Orioles Pitching Moves, Not So Fast
By Stan "The Fan" Charles
Orioles general manager Dan Duquette can move pretty fast when he wants to. That is exactly what he did a year ago. After beginning his first MLB job since 2002, Duquette made two moves that seemed to come from nowhere: the signings of left-handed pitchers Wei-Yin Chen and Tsuyoshi Wada. Chen had a solid, 12-win regular season, and was especially consistent in keeping his team in games. Wada pitched poorly during spring training, which proved to be a prelude to his needing Tommy John surgery in early May. And now the jury is out.
But the rapidity and decisiveness of those two moves set in motion a plan of attack. Duquette -- unlike his predecessor, Andy MacPhail -- was going to enlarge the pool of options for manager Buck Showalter, in case his young starting staff couldn't cut the mustard again.
Now, unlike when Duquette took office, the team he has on paper is looking up. And one of the most promising areas is the potential depth in starting-pitching options. But Duquette is nobody's fool. The teams that make it deep into the postseason have not just a depth of starting candidates, but 1-2 guys that are No. 1-type starters.
The early signs are that by the time I finish penning this piece, a couple of more pitchers may change uniforms for the year ahead. There are a load of free agents, some good, some not so good. Duquette would probably want, in a perfect world, the same names that about 8-12 other teams want: Zack Greinke, Ryan Dempster, Dan Haren, Anibal Sanchez, Kyle Lohse and Hideki Kuroda, to name a few.
Those names are the cream at the top, and there is no shortage of the usual suspects with big checkbooks in the hunt to sign the obvious. Then there are a number of clever, eclectic choices, such as a Joe Saunders followed by a bunch of guys like the Erik Bedards of the world, where it is more like, "No, thanks."
So, if the Orioles aren't going to sign any of the big names to long-term deals, how can they accomplish what they need to do without giving up literally an arm and a leg?
Let me digress, because something has been in my craw for a couple of weeks now, and the story I am about to tell is helping me gain some clarity. Fox Sports' Ken Rosenthal reports that even though the Red Sox and David Ortiz seem to be moving toward a two-year extension for between $26 million and $28 million, the Texas Rangers are showing some interest in Big Papi.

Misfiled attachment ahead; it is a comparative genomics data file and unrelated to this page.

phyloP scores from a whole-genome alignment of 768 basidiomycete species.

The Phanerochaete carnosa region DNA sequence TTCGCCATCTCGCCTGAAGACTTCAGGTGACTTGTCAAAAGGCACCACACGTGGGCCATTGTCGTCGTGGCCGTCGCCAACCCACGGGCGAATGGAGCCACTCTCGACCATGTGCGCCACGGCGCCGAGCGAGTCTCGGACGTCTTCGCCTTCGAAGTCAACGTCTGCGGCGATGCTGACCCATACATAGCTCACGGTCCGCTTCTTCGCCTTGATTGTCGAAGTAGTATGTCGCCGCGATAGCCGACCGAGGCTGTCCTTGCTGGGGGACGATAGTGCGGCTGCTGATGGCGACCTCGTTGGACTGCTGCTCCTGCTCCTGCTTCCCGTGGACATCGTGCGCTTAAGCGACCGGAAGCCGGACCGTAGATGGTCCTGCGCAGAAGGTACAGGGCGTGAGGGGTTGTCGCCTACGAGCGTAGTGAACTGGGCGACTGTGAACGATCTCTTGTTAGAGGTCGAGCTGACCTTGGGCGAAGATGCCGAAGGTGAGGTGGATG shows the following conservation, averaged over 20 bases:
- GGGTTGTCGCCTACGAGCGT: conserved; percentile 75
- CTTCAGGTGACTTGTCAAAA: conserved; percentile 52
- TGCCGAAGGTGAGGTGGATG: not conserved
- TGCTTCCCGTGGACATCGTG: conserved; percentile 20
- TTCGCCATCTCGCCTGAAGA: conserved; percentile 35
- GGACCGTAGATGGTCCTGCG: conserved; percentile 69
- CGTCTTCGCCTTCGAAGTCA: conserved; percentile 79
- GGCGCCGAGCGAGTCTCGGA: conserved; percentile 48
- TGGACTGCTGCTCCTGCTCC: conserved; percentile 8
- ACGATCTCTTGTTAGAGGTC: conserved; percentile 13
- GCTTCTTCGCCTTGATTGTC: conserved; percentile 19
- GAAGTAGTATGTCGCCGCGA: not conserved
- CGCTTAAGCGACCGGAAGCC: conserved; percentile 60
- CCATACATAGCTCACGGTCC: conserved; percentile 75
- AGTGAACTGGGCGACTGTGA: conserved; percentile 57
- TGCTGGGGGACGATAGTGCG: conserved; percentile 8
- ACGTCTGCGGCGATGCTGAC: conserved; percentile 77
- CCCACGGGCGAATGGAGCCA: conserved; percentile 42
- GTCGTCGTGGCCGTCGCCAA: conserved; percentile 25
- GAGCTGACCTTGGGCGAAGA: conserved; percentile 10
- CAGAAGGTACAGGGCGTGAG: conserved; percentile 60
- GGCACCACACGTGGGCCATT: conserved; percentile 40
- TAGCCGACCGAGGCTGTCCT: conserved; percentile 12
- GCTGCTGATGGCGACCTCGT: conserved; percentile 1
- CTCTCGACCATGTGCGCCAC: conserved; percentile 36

Too often in sports, when it comes to free agency, or those on the verge of free agency, certain players are deemed hands-off material. By hands off, I merely mean that when said players have had a long-standing relationship with a given team, the competition assumes, "He'll never leave such-and-such team."
That leads me to the arm on the market I think is most attractive for the Orioles. And the key here is taking a proactive approach on a certain pitcher who it's assumed will either sign with his current team (New York Yankees) or retire. I am talking about Andy Pettitte.
Yes, the venerable left-hander is 40 years of age. He missed all of the 2011 season, before his shocking 2012 comeback, announced in mid-March. The time off, like aging, made this fine wine of a pitcher even better.
Pettitte pitched only 75.1 innings, because he didn't make a start until May 13. He missed almost three months from a broken fibula, but still came back and pitched effectively late during the regular season and into the playoffs.
Pettitte is lingering in the twilight of his career. His last year may be 2013. And true, maybe he will either pitch for New York or nobody. But his 2.87 ERA was his lowest since 2005, where in Houston, he posted a 2.39 ERA, usually facing teams without designated hitters. In point of fact, the 2.87 ERA this past season was his lowest AL ERA since 1997, when he posted a 2.88 ERA. Pettitte's WHIP for 2012 was 1.14, which was lower than any season during his career, save for that 2005 season in Houston, where he posted a 1.03 mark.
Pettitte may pitch at times as if he isn't human, but he is human, and despite his love for pinstripes, he has for some reason always played second fiddle, albeit an expensive second fiddle, in the Bronx. There always seems a reason for Yankees general manager Brian Cashman to take care of others and offer Pettitte take-it-or-leave-it dollars.
During the 12 starts he made last season, he was arguably their best starter. The Yankees need him more than ever, and as their expensive, aging team begins to crumble, they will probably pay big bucks for one of the big names, such as Lohse or Sanchez. Then again, maybe they'll trade for a Josh Johnson. They'll probably re-sign Kuroda for $12 million or $13 million.
Then, and only then, would Cashman look Pettitte in the eyes and offer him less than he is worth again.
If I were Duquette, and my manager was Pettitte's first big league manager, in 1995, I'd have Showalter call up Pettitte and talk some hardball. I'd offer Pettitte a contract would exceed the $6 million that Saunders made combined from Arizona and Baltimore in 2012, and throw in an option for a second year, which would give Pettitte pause before he accepted a contract under market value. If nothing else, the O's can force a chief competitor to pay Pettitte what he is truly worth. Failing that, Duquette could move slower than a year ago, but come away with someone of far greater value.
Posted Nov. 2, 2012